The National Rifle Association (NRA) has spent conservatively during the 2018 midterm election season, dropping campaign donations to Republican candidates by 90 percent from previous years. Recent reports of increased debt, reduced cash flow, insurance troubles and legal issues linking the organization to Russian officials could be behind the tightening purse strings.
The NRA has spent $1.6 million in donations this election cycle, a massive drop in donation money compared to the 2014 midterms where they invested $16 million in GOP candidates, and $32 million during the 2016 presidential election season, according to Salon.
The drop coincides with reports of ebbing cash flow and mounting debt at the NRA. A recent audit found that despite claims of increased membership numbers and raising the cost of dues, the NRA lost $25 million in membership dues, saw a 22 percent decline in income and held $31.8 million in debt in 2017, according to OpenSecrets.
An inability to obtain general liability insurance is one of the factors the NRA claimed affected their financial solvency. The lack of access is part of an ongoing “blacklisting campaign” by the state of New York, that the NRA said resulted in tens of millions of dollars in damages to the organization, inflicting irrecoverable loss and irreparable harm according to a court U.S. District Court filing in July.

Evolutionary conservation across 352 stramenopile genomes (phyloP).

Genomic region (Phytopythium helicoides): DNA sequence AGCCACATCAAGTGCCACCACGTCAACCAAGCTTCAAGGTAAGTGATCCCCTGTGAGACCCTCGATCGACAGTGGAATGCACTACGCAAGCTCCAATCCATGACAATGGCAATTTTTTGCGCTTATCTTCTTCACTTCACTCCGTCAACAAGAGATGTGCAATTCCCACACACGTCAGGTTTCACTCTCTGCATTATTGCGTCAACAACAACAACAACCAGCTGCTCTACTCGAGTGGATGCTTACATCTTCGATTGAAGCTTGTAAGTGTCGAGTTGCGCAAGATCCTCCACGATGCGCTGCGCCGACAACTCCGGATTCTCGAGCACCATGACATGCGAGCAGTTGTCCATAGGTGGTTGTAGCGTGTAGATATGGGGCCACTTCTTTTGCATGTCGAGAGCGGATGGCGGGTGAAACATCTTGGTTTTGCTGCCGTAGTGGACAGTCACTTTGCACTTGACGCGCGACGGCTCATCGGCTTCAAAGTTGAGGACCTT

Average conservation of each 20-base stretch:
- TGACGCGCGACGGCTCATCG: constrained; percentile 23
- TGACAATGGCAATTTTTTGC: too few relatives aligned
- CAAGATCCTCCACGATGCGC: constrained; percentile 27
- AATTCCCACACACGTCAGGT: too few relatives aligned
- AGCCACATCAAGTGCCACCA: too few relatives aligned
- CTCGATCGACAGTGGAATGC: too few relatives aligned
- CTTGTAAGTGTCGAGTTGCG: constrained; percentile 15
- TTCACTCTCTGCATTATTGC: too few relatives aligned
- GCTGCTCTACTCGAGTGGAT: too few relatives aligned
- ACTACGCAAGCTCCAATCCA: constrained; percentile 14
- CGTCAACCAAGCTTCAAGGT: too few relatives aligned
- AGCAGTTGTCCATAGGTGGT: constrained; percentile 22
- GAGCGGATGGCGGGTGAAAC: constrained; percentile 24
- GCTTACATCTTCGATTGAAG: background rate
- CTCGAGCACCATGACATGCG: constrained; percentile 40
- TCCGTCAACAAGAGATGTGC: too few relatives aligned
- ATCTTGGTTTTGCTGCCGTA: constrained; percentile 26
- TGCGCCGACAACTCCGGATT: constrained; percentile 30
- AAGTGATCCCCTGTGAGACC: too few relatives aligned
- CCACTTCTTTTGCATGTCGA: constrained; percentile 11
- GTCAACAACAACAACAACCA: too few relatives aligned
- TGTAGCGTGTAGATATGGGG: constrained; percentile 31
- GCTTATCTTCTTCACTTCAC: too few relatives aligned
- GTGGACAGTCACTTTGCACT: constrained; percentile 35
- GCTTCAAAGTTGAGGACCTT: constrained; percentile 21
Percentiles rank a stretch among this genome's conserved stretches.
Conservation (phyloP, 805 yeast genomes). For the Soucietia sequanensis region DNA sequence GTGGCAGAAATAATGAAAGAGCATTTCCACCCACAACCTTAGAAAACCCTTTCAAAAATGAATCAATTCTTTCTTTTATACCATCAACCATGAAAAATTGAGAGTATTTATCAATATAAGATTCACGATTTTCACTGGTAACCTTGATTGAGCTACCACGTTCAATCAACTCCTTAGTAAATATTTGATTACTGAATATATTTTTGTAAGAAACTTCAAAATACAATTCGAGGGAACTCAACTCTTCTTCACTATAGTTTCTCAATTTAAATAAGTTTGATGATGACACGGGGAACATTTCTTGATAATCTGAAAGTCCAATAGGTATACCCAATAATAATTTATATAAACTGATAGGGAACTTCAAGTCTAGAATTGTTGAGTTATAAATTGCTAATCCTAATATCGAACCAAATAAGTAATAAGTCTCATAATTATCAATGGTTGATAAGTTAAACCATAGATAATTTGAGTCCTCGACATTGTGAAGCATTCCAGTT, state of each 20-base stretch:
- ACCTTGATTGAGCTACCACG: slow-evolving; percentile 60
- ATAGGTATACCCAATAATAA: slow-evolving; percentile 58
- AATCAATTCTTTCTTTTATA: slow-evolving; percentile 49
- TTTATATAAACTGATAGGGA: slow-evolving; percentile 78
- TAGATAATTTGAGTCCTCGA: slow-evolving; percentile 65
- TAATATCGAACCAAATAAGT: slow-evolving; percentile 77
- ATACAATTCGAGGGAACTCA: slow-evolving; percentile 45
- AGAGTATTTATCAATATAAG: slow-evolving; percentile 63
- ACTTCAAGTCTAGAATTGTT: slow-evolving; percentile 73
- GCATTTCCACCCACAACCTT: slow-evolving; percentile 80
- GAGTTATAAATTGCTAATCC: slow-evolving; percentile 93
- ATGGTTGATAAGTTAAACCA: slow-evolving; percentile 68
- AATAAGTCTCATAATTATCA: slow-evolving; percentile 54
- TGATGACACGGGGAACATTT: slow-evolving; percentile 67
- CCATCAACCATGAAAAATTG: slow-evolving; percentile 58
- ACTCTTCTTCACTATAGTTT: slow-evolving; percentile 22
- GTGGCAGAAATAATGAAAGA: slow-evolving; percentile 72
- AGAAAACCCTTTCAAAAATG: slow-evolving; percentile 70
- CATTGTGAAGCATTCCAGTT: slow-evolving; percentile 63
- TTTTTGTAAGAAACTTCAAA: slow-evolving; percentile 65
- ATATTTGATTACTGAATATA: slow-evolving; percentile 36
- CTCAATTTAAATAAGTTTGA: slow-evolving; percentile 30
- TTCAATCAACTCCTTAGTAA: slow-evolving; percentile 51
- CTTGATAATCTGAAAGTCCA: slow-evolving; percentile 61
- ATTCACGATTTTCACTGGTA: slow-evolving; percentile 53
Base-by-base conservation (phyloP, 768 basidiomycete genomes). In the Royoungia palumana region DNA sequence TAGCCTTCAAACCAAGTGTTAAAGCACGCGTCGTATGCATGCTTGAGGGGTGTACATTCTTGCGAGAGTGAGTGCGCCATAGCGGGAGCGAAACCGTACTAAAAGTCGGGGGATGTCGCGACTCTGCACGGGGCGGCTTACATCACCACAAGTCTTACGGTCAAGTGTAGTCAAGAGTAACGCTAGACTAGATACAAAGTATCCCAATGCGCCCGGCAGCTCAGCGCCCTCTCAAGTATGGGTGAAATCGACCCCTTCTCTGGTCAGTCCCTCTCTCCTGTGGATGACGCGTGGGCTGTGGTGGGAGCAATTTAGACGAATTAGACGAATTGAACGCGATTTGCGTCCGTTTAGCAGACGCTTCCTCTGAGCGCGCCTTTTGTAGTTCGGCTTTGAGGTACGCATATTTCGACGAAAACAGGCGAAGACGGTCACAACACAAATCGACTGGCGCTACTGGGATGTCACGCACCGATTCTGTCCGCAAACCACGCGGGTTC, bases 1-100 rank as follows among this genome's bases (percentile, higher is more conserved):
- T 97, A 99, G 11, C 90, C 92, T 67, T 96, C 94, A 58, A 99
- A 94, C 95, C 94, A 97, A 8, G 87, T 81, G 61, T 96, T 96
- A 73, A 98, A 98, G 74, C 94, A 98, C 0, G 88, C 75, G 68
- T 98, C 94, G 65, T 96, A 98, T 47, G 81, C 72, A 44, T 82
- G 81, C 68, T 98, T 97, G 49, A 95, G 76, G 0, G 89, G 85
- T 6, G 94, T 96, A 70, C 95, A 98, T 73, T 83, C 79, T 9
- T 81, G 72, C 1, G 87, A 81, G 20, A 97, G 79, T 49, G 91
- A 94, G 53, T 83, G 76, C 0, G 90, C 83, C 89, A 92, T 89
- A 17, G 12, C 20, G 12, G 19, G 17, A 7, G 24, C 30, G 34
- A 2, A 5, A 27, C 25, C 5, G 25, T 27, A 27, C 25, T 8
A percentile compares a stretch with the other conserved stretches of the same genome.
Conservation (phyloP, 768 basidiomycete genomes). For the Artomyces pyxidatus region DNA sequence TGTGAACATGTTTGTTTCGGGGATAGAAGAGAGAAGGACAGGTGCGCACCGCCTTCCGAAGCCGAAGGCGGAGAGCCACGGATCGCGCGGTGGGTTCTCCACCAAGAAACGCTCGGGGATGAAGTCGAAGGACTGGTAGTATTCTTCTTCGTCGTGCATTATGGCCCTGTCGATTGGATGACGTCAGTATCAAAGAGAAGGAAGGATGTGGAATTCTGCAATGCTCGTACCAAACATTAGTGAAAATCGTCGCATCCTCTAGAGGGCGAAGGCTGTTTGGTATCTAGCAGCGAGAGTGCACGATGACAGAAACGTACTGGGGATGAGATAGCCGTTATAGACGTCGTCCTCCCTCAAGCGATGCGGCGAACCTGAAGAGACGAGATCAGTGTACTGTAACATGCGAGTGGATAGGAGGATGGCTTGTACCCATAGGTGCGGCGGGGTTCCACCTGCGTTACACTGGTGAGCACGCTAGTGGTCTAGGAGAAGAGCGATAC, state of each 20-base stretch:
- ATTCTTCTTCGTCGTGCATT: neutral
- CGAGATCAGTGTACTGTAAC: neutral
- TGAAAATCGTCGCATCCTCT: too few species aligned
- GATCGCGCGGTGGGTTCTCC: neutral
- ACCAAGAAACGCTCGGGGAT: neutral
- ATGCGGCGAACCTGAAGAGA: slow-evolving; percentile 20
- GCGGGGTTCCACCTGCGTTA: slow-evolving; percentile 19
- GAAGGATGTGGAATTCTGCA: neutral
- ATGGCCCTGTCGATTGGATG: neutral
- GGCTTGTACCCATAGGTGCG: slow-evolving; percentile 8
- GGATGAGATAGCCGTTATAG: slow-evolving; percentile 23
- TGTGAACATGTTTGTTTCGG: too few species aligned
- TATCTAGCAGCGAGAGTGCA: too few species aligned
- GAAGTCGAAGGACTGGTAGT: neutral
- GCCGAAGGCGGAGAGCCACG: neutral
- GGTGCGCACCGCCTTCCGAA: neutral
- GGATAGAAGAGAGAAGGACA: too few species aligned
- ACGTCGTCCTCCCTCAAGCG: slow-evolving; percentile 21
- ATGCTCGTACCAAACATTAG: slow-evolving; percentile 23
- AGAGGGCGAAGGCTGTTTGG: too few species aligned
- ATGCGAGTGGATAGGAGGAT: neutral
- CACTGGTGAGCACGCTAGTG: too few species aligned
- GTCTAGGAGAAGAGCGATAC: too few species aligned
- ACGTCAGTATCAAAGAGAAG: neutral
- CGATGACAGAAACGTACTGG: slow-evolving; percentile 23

In addition to their New York troubles, the NRA also faces insurance woes in California as the California Department of Insurance issued a cease and desist order in September for the sale of the NRA’s Carry Guard policy being sold without a state license.
Some 2,400 California NRA members purchased the Carry Guard policy from the NRA, which covers some legal costs in cases where gunfire may have caused injury or damage. The State of California says that the NRA was not licensed to sell the policy in California, but the NRA claims that it wasn’t their fault, as they were told by their insurance broker, Lockton Cos., that they met the criteria to sell there.
Lockton Cos. was one of several companies that cut ties with the NRA after a mass shooting at Marjory Stoneman Douglas High School in Parkland, Fla. in Feb. The NRA then sued Lockton, claiming that it illegally marketed the Carry Guard policy in New York, and in May Lockton settled with the NRA for $7 million.
Other legal troubles include an FBI investigation into whether the NRA illegally received money from Russians. Alexander Torshin, a top official with Russia’s central bank, may have moved money through the NRA to help fund the Trump campaign. Torshin is said to have been a mentor to Maria Butina a suspected Russian spy who was arrested in June for operating as an unregistered agent in the U.S., and who was involved with the NRA. Butina has also been tied to Konstantin Nicolaev, a Russian billionaire gun rights activist.